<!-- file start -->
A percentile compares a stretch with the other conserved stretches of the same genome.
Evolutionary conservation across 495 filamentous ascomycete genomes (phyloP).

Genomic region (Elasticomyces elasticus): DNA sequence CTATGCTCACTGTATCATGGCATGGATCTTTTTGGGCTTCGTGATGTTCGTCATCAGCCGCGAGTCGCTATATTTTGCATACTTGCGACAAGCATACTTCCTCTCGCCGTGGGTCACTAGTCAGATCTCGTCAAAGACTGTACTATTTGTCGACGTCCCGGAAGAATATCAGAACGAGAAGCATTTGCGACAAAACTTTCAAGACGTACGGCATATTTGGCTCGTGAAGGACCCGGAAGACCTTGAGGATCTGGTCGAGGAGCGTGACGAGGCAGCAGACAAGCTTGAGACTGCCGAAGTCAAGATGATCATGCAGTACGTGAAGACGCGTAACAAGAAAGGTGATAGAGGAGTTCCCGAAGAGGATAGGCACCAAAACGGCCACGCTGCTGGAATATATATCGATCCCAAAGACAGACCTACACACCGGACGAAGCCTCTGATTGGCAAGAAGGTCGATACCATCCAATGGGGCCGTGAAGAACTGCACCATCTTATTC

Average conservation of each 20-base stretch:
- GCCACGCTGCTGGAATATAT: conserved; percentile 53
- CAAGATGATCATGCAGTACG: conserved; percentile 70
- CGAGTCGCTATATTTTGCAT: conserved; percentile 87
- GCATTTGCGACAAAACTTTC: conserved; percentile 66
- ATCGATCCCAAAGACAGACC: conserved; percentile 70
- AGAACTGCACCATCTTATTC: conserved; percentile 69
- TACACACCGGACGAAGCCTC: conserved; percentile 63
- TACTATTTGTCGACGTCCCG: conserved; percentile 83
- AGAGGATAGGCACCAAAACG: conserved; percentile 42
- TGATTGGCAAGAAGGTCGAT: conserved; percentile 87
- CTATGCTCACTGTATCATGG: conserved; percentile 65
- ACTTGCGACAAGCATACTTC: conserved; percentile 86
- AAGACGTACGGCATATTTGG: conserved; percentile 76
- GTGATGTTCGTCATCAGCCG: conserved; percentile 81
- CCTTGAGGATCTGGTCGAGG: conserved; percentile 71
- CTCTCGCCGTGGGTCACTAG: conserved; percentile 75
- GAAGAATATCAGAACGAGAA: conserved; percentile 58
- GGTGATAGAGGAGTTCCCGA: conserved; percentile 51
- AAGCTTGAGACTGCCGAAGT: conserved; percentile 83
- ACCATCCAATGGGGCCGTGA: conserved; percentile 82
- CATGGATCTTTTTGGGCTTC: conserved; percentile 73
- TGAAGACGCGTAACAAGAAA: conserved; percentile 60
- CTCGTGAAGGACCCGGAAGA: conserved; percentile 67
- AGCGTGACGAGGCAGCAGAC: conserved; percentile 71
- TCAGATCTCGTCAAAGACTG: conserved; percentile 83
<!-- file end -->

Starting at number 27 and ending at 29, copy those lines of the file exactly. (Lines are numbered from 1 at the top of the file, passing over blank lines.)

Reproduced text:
- CTCGTGAAGGACCCGGAAGA: conserved; percentile 67
- AGCGTGACGAGGCAGCAGAC: conserved; percentile 71
- TCAGATCTCGTCAAAGACTG: conserved; percentile 83